Asa Hutchinson Keeps Digging, Tells Conservatives They're Wrong to Look to the Law to Protect American Culture

(AP Photo/Kelly Kissel, File)

Arkansas Governor Asa Hutchinson set fire to his future political ambitions when he vetoed a bill to protect children against experimental transgender medical procedures. Since that time he has been playing defense, attempting to defend his rejection of the will of the people by availing himself of the favor of the left-wing media.

On Sunday, Hutchinson continued the uncontrolled burn of his career by appearing on NBC News’ Meet the Press to torch conservatives for daring to use the law to protect themselves in the battle for American culture.

In response to host Chuck Todd’s questioning about why he vetoed the hugely popular bill, the Arkansas governor said that while he did sign two other bills aimed at the transgender dilemma, he saw too many problems with the third bill to let it pass into law.

“I signed two that I thought made sense. One was girls in sports, trying to protect women’s sports. The other one was supporting medical conscience, that doctors can claim a conscience reason if they want to deny a particular procedure, but they have to do emergency care. And so those are two bills that I signed.

The third one was not well done. It did not protect the youth. It interfered with the government, getting into the lives of transgender youth, as well as their parents and the decisions that doctors make. And to me, it’s about compassion. But it is also about making, having the laws make sense in a limited role of government.

And that’s the case that I made in the Washington Post column that as Republicans, we need to get back and ask the question: ‘Is this the appropriate role of government? Are we restraining ourselves?'”

Is it the appropriate role of government to protect children against questionable and unnecessary medical procedures that could maim them for life before they are mature enough to make that type of decision for themselves?

Yes, Mr. Governor. It most certainly is. We have laws against child abuse, human trafficking, and other forms of child exploitation. We even have laws against preventing your child from getting an education. Why on earth would we consider those laws an appropriate role of government but not laws that address a brand new phenomenon that could have dire consequences for the natural development of healthy children? “Limited government” does not mean leaving vulnerable children to fend for themselves. This seems like grasping at straws.

Todd went on to ask why Republicans are focusing on things like banning the “1619 Project” and pushing back on transgender laws, and questioned if these cultural issues were genuinely “bubbling up” in the concerns of Arkansas residents. Hutchinson’s response was a rehash of the singular “limited government” talking point with which he has been defending himself since rejecting the bill.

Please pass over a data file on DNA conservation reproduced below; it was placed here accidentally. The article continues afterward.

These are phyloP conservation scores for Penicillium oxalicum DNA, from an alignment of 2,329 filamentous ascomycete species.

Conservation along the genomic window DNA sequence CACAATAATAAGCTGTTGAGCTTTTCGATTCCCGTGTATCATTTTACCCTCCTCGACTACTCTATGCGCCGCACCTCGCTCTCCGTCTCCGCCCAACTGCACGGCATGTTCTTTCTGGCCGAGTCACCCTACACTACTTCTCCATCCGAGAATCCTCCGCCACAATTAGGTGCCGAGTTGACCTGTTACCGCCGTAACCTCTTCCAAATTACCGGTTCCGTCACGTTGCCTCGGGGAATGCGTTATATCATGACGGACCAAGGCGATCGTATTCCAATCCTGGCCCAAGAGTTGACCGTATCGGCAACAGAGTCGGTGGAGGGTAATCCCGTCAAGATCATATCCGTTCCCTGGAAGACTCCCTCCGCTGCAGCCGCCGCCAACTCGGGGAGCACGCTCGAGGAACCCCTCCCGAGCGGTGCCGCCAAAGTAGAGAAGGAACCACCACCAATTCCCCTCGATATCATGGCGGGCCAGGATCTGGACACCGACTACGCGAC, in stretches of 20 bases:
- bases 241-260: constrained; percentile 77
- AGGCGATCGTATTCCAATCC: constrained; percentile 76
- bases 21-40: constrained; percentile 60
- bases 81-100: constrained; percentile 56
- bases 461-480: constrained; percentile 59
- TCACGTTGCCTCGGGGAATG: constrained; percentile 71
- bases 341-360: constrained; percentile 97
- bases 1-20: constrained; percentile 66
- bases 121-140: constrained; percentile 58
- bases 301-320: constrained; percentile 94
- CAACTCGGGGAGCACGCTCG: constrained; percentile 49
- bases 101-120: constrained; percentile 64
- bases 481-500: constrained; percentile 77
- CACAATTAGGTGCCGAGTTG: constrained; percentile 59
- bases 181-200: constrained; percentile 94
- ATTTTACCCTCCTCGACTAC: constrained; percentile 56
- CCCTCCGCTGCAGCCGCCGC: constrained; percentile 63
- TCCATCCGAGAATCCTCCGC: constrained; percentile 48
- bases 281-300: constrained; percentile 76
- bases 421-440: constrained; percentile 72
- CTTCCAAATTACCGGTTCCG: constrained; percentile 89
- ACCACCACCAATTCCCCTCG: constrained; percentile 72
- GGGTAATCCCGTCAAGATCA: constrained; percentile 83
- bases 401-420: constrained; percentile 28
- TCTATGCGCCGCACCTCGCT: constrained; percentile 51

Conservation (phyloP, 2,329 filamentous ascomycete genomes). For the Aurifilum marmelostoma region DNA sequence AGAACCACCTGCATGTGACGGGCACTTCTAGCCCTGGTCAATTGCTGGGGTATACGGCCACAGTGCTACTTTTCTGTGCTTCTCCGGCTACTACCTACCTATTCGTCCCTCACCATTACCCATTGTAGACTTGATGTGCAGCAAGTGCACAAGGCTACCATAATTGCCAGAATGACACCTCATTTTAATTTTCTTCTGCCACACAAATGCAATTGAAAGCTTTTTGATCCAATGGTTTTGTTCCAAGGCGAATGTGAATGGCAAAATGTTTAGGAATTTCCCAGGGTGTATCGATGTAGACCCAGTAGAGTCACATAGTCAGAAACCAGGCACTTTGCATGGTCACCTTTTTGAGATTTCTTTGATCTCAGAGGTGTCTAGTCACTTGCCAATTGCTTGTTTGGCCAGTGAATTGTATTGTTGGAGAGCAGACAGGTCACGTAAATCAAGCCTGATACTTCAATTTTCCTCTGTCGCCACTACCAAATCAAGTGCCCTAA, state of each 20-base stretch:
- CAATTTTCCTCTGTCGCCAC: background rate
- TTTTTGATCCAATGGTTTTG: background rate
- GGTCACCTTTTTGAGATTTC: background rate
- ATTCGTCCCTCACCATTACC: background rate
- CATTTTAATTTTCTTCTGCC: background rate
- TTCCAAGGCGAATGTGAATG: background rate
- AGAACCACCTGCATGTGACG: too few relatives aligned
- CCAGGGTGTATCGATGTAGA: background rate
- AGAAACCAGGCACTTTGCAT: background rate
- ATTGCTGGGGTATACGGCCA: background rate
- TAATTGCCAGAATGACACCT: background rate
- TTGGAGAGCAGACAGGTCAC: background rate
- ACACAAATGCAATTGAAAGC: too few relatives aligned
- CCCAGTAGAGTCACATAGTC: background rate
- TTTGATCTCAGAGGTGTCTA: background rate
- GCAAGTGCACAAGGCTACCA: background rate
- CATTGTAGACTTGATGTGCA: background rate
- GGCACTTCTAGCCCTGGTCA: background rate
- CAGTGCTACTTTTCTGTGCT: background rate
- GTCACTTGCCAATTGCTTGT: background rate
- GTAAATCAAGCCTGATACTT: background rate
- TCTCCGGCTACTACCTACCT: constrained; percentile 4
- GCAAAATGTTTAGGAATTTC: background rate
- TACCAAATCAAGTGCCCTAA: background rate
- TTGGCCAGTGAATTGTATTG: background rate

“Well it’s not, but the fear is about the future, and the fear is also that we’re losing our culture. And the case I make, though, is that just because you want to keep things as they have been, perhaps, you don’t need to use the instrument of the law.

You don’t need to use the state to accomplish that purpose in every instance. There is the church, there is society, there is your community. And that’s where the culture is, is impacted or reflected in the future.

And so, again, there’s too much. As a Republican Party, it’s the principles of limited government, and it’s pushing freedom and choice in the free market. That’s what the party is about. We’ve got to apply those principles, even when it comes to the social war.”

So let’s recap: it’s perfectly fine for the progressive left to use the law to change culture. Despite overwhelming general public rejection of gay marriage, it was the law and not “culture,” or the will of the people, that legalized it. Despite most voters rejecting abortion as a constitutional right when the issue is presented to them, it is the law that has made it a constant cultural battle. Liberal and Democrats have been using the law to slowly shift  American culture for 75 years. The attitude of people like Hutchinson has now left us in a place where we are actually having conversations about whether or not a boy should be allowed to compete in girls sports, which have long been protected by a law – Title IX.

Is Hutchinson suggesting that it’s okay for some Americans to use the law to influence culture but not others? In California, despite massive objections from parents, a pro-transgender and extremely explicit sex ed curriculum has been forced upon our children — not by culture but by law. If parents who want their children to learn masturbation techniques in elementary school are allowed to use the law to force that, why are parents who don’t want that not allowed to use the law to repel it?

The law covers us all, Mr. Governor. It is meant to protect us. It is absolutely tied to culture. The two are inseparable. In fact, it is the very foundation of our constitutional republic. Perhaps Hutchinson needs a refresher course in our nation’s history.

As Founding Father John Adams famously said:

Our Constitution was made only for a moral and religious people. It is wholly inadequate to the government of any other.

Divorcing cultural morality from the law is a recipe for disaster; and disaster, at this moment thy name is “Asa Hutchinson’s political career.”